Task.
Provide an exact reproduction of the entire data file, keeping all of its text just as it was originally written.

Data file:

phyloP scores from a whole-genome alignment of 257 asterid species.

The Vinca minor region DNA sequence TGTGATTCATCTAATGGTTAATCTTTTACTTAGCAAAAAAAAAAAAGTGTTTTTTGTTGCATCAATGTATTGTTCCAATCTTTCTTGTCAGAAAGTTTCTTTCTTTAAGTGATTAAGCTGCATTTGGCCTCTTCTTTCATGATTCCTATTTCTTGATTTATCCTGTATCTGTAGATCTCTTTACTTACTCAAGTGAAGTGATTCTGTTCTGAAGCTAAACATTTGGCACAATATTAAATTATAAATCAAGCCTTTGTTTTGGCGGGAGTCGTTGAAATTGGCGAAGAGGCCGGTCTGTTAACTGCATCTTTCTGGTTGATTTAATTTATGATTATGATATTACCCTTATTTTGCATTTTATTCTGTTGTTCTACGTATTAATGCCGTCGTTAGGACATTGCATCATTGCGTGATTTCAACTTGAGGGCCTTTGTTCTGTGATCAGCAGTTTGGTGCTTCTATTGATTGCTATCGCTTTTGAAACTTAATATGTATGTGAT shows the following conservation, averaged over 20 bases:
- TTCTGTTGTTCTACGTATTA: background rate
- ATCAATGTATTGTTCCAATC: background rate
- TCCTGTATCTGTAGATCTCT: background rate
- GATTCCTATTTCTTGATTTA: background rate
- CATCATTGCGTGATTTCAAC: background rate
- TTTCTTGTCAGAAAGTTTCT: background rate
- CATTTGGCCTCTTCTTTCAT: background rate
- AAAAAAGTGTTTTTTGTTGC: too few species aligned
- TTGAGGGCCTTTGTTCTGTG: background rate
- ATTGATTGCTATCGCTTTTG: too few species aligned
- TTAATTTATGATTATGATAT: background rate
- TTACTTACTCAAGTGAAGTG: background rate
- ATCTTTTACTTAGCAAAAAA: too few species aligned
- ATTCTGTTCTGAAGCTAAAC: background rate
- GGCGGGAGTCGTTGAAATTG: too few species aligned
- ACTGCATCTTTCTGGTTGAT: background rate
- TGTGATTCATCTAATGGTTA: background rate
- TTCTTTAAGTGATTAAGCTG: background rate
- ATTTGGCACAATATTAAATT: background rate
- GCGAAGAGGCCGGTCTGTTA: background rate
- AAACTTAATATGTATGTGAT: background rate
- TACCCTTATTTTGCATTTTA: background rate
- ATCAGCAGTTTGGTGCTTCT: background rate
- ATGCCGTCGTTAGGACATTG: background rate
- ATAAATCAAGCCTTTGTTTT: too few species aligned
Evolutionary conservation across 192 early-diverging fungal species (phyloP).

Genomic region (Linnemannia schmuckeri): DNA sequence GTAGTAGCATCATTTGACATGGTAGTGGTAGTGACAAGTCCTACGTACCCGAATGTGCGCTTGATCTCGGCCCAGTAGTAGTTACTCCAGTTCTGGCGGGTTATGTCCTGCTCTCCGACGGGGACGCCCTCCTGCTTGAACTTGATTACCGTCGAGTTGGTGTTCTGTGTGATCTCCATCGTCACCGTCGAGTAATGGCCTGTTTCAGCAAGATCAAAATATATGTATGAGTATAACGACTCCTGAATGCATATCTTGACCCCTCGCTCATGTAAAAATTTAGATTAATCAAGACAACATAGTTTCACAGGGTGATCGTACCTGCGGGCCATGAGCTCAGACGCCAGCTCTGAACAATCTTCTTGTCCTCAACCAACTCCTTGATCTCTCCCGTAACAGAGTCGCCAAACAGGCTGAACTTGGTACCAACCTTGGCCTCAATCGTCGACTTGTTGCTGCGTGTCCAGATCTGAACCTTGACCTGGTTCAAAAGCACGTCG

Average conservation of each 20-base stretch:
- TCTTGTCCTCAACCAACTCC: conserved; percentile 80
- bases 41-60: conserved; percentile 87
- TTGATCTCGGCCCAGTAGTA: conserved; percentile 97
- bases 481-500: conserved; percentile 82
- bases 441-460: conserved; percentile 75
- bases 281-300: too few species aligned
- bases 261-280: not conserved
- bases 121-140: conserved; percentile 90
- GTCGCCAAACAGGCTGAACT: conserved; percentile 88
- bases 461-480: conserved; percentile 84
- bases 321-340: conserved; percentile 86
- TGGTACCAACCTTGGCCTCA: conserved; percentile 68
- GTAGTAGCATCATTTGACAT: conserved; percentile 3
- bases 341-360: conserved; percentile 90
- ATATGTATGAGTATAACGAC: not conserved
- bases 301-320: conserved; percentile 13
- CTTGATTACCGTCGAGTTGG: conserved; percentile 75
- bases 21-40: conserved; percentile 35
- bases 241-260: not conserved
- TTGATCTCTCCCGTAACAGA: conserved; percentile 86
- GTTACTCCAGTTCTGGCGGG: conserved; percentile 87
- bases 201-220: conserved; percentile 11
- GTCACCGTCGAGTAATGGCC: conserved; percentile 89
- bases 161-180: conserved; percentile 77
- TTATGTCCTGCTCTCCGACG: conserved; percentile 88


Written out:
phyloP scores from a whole-genome alignment of 257 asterid species.

The Vinca minor region DNA sequence TGTGATTCATCTAATGGTTAATCTTTTACTTAGCAAAAAAAAAAAAGTGTTTTTTGTTGCATCAATGTATTGTTCCAATCTTTCTTGTCAGAAAGTTTCTTTCTTTAAGTGATTAAGCTGCATTTGGCCTCTTCTTTCATGATTCCTATTTCTTGATTTATCCTGTATCTGTAGATCTCTTTACTTACTCAAGTGAAGTGATTCTGTTCTGAAGCTAAACATTTGGCACAATATTAAATTATAAATCAAGCCTTTGTTTTGGCGGGAGTCGTTGAAATTGGCGAAGAGGCCGGTCTGTTAACTGCATCTTTCTGGTTGATTTAATTTATGATTATGATATTACCCTTATTTTGCATTTTATTCTGTTGTTCTACGTATTAATGCCGTCGTTAGGACATTGCATCATTGCGTGATTTCAACTTGAGGGCCTTTGTTCTGTGATCAGCAGTTTGGTGCTTCTATTGATTGCTATCGCTTTTGAAACTTAATATGTATGTGAT shows the following conservation, averaged over 20 bases:
- TTCTGTTGTTCTACGTATTA: background rate
- ATCAATGTATTGTTCCAATC: background rate
- TCCTGTATCTGTAGATCTCT: background rate
- GATTCCTATTTCTTGATTTA: background rate
- CATCATTGCGTGATTTCAAC: background rate
- TTTCTTGTCAGAAAGTTTCT: background rate
- CATTTGGCCTCTTCTTTCAT: background rate
- AAAAAAGTGTTTTTTGTTGC: too few species aligned
- TTGAGGGCCTTTGTTCTGTG: background rate
- ATTGATTGCTATCGCTTTTG: too few species aligned
- TTAATTTATGATTATGATAT: background rate
- TTACTTACTCAAGTGAAGTG: background rate
- ATCTTTTACTTAGCAAAAAA: too few species aligned
- ATTCTGTTCTGAAGCTAAAC: background rate
- GGCGGGAGTCGTTGAAATTG: too few species aligned
- ACTGCATCTTTCTGGTTGAT: background rate
- TGTGATTCATCTAATGGTTA: background rate
- TTCTTTAAGTGATTAAGCTG: background rate
- ATTTGGCACAATATTAAATT: background rate
- GCGAAGAGGCCGGTCTGTTA: background rate
- AAACTTAATATGTATGTGAT: background rate
- TACCCTTATTTTGCATTTTA: background rate
- ATCAGCAGTTTGGTGCTTCT: background rate
- ATGCCGTCGTTAGGACATTG: background rate
- ATAAATCAAGCCTTTGTTTT: too few species aligned
Evolutionary conservation across 192 early-diverging fungal species (phyloP).

Genomic region (Linnemannia schmuckeri): DNA sequence GTAGTAGCATCATTTGACATGGTAGTGGTAGTGACAAGTCCTACGTACCCGAATGTGCGCTTGATCTCGGCCCAGTAGTAGTTACTCCAGTTCTGGCGGGTTATGTCCTGCTCTCCGACGGGGACGCCCTCCTGCTTGAACTTGATTACCGTCGAGTTGGTGTTCTGTGTGATCTCCATCGTCACCGTCGAGTAATGGCCTGTTTCAGCAAGATCAAAATATATGTATGAGTATAACGACTCCTGAATGCATATCTTGACCCCTCGCTCATGTAAAAATTTAGATTAATCAAGACAACATAGTTTCACAGGGTGATCGTACCTGCGGGCCATGAGCTCAGACGCCAGCTCTGAACAATCTTCTTGTCCTCAACCAACTCCTTGATCTCTCCCGTAACAGAGTCGCCAAACAGGCTGAACTTGGTACCAACCTTGGCCTCAATCGTCGACTTGTTGCTGCGTGTCCAGATCTGAACCTTGACCTGGTTCAAAAGCACGTCG

Average conservation of each 20-base stretch:
- TCTTGTCCTCAACCAACTCC: conserved; percentile 80
- bases 41-60: conserved; percentile 87
- TTGATCTCGGCCCAGTAGTA: conserved; percentile 97
- bases 481-500: conserved; percentile 82
- bases 441-460: conserved; percentile 75
- bases 281-300: too few species aligned
- bases 261-280: not conserved
- bases 121-140: conserved; percentile 90
- GTCGCCAAACAGGCTGAACT: conserved; percentile 88
- bases 461-480: conserved; percentile 84
- bases 321-340: conserved; percentile 86
- TGGTACCAACCTTGGCCTCA: conserved; percentile 68
- GTAGTAGCATCATTTGACAT: conserved; percentile 3
- bases 341-360: conserved; percentile 90
- ATATGTATGAGTATAACGAC: not conserved
- bases 301-320: conserved; percentile 13
- CTTGATTACCGTCGAGTTGG: conserved; percentile 75
- bases 21-40: conserved; percentile 35
- bases 241-260: not conserved
- TTGATCTCTCCCGTAACAGA: conserved; percentile 86
- GTTACTCCAGTTCTGGCGGG: conserved; percentile 87
- bases 201-220: conserved; percentile 11
- GTCACCGTCGAGTAATGGCC: conserved; percentile 89
- bases 161-180: conserved; percentile 77
- TTATGTCCTGCTCTCCGACG: conserved; percentile 88